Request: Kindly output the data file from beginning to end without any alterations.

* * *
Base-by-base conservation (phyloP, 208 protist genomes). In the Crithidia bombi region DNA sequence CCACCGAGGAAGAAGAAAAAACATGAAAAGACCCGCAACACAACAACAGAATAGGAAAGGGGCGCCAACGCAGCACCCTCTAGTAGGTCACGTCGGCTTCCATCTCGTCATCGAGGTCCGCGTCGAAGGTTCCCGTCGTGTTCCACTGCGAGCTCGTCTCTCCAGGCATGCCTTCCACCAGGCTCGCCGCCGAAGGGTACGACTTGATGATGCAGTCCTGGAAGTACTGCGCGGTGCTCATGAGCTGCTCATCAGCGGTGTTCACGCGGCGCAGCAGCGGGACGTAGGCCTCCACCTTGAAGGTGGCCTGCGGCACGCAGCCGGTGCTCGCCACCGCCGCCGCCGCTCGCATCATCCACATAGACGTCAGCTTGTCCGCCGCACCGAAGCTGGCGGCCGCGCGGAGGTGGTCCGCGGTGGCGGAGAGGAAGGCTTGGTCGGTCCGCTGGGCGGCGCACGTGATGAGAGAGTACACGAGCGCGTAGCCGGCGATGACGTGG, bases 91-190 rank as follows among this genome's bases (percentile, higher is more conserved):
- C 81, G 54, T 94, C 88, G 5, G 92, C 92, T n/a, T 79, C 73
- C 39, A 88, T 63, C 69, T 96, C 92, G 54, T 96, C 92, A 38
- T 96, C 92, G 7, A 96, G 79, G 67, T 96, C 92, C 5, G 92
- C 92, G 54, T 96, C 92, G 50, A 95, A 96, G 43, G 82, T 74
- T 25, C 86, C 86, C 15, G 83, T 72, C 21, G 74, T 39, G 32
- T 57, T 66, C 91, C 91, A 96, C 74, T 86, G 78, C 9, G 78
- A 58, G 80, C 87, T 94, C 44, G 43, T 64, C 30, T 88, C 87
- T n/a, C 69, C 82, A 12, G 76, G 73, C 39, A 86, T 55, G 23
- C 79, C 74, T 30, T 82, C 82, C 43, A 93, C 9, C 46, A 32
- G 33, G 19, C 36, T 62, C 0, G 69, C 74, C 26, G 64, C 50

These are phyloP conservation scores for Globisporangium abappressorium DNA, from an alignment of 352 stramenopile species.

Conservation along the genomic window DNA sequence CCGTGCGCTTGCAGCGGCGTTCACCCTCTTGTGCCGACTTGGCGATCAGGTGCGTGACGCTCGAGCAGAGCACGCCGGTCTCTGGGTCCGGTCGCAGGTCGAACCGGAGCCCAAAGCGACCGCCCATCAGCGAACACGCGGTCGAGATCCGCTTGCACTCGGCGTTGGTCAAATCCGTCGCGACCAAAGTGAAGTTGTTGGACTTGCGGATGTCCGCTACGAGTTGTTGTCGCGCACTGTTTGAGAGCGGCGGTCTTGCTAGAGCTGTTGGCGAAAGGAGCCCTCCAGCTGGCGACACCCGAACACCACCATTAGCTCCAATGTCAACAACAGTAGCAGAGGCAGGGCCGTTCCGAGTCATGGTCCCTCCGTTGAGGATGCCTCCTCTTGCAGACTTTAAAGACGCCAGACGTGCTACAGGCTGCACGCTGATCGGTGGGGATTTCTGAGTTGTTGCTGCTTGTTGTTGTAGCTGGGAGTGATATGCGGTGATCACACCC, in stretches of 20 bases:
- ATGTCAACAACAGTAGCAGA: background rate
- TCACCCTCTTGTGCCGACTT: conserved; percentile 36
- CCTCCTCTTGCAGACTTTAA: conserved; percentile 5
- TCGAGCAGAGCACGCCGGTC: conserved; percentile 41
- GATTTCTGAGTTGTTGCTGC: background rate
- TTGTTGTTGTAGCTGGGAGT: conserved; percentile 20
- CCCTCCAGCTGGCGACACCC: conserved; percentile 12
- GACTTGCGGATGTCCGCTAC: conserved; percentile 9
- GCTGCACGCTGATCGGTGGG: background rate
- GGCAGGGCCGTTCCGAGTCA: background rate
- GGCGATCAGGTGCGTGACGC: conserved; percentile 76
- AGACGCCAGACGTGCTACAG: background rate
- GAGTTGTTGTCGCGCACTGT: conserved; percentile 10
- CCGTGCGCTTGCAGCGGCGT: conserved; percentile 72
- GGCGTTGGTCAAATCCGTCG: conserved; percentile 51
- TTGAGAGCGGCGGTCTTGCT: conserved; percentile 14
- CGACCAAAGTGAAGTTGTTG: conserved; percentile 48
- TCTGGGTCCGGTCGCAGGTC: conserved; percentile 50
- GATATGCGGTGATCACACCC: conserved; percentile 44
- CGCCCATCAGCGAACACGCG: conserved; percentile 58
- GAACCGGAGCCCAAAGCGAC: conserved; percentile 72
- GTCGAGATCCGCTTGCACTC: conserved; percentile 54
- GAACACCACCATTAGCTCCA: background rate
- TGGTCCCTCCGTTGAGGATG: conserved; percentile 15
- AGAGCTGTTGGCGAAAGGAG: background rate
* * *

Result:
Base-by-base conservation (phyloP, 208 protist genomes). In the Crithidia bombi region DNA sequence CCACCGAGGAAGAAGAAAAAACATGAAAAGACCCGCAACACAACAACAGAATAGGAAAGGGGCGCCAACGCAGCACCCTCTAGTAGGTCACGTCGGCTTCCATCTCGTCATCGAGGTCCGCGTCGAAGGTTCCCGTCGTGTTCCACTGCGAGCTCGTCTCTCCAGGCATGCCTTCCACCAGGCTCGCCGCCGAAGGGTACGACTTGATGATGCAGTCCTGGAAGTACTGCGCGGTGCTCATGAGCTGCTCATCAGCGGTGTTCACGCGGCGCAGCAGCGGGACGTAGGCCTCCACCTTGAAGGTGGCCTGCGGCACGCAGCCGGTGCTCGCCACCGCCGCCGCCGCTCGCATCATCCACATAGACGTCAGCTTGTCCGCCGCACCGAAGCTGGCGGCCGCGCGGAGGTGGTCCGCGGTGGCGGAGAGGAAGGCTTGGTCGGTCCGCTGGGCGGCGCACGTGATGAGAGAGTACACGAGCGCGTAGCCGGCGATGACGTGG, bases 91-190 rank as follows among this genome's bases (percentile, higher is more conserved):
- C 81, G 54, T 94, C 88, G 5, G 92, C 92, T n/a, T 79, C 73
- C 39, A 88, T 63, C 69, T 96, C 92, G 54, T 96, C 92, A 38
- T 96, C 92, G 7, A 96, G 79, G 67, T 96, C 92, C 5, G 92
- C 92, G 54, T 96, C 92, G 50, A 95, A 96, G 43, G 82, T 74
- T 25, C 86, C 86, C 15, G 83, T 72, C 21, G 74, T 39, G 32
- T 57, T 66, C 91, C 91, A 96, C 74, T 86, G 78, C 9, G 78
- A 58, G 80, C 87, T 94, C 44, G 43, T 64, C 30, T 88, C 87
- T n/a, C 69, C 82, A 12, G 76, G 73, C 39, A 86, T 55, G 23
- C 79, C 74, T 30, T 82, C 82, C 43, A 93, C 9, C 46, A 32
- G 33, G 19, C 36, T 62, C 0, G 69, C 74, C 26, G 64, C 50

These are phyloP conservation scores for Globisporangium abappressorium DNA, from an alignment of 352 stramenopile species.

Conservation along the genomic window DNA sequence CCGTGCGCTTGCAGCGGCGTTCACCCTCTTGTGCCGACTTGGCGATCAGGTGCGTGACGCTCGAGCAGAGCACGCCGGTCTCTGGGTCCGGTCGCAGGTCGAACCGGAGCCCAAAGCGACCGCCCATCAGCGAACACGCGGTCGAGATCCGCTTGCACTCGGCGTTGGTCAAATCCGTCGCGACCAAAGTGAAGTTGTTGGACTTGCGGATGTCCGCTACGAGTTGTTGTCGCGCACTGTTTGAGAGCGGCGGTCTTGCTAGAGCTGTTGGCGAAAGGAGCCCTCCAGCTGGCGACACCCGAACACCACCATTAGCTCCAATGTCAACAACAGTAGCAGAGGCAGGGCCGTTCCGAGTCATGGTCCCTCCGTTGAGGATGCCTCCTCTTGCAGACTTTAAAGACGCCAGACGTGCTACAGGCTGCACGCTGATCGGTGGGGATTTCTGAGTTGTTGCTGCTTGTTGTTGTAGCTGGGAGTGATATGCGGTGATCACACCC, in stretches of 20 bases:
- ATGTCAACAACAGTAGCAGA: background rate
- TCACCCTCTTGTGCCGACTT: conserved; percentile 36
- CCTCCTCTTGCAGACTTTAA: conserved; percentile 5
- TCGAGCAGAGCACGCCGGTC: conserved; percentile 41
- GATTTCTGAGTTGTTGCTGC: background rate
- TTGTTGTTGTAGCTGGGAGT: conserved; percentile 20
- CCCTCCAGCTGGCGACACCC: conserved; percentile 12
- GACTTGCGGATGTCCGCTAC: conserved; percentile 9
- GCTGCACGCTGATCGGTGGG: background rate
- GGCAGGGCCGTTCCGAGTCA: background rate
- GGCGATCAGGTGCGTGACGC: conserved; percentile 76
- AGACGCCAGACGTGCTACAG: background rate
- GAGTTGTTGTCGCGCACTGT: conserved; percentile 10
- CCGTGCGCTTGCAGCGGCGT: conserved; percentile 72
- GGCGTTGGTCAAATCCGTCG: conserved; percentile 51
- TTGAGAGCGGCGGTCTTGCT: conserved; percentile 14
- CGACCAAAGTGAAGTTGTTG: conserved; percentile 48
- TCTGGGTCCGGTCGCAGGTC: conserved; percentile 50
- GATATGCGGTGATCACACCC: conserved; percentile 44
- CGCCCATCAGCGAACACGCG: conserved; percentile 58
- GAACCGGAGCCCAAAGCGAC: conserved; percentile 72
- GTCGAGATCCGCTTGCACTC: conserved; percentile 54
- GAACACCACCATTAGCTCCA: background rate
- TGGTCCCTCCGTTGAGGATG: conserved; percentile 15
- AGAGCTGTTGGCGAAAGGAG: background rate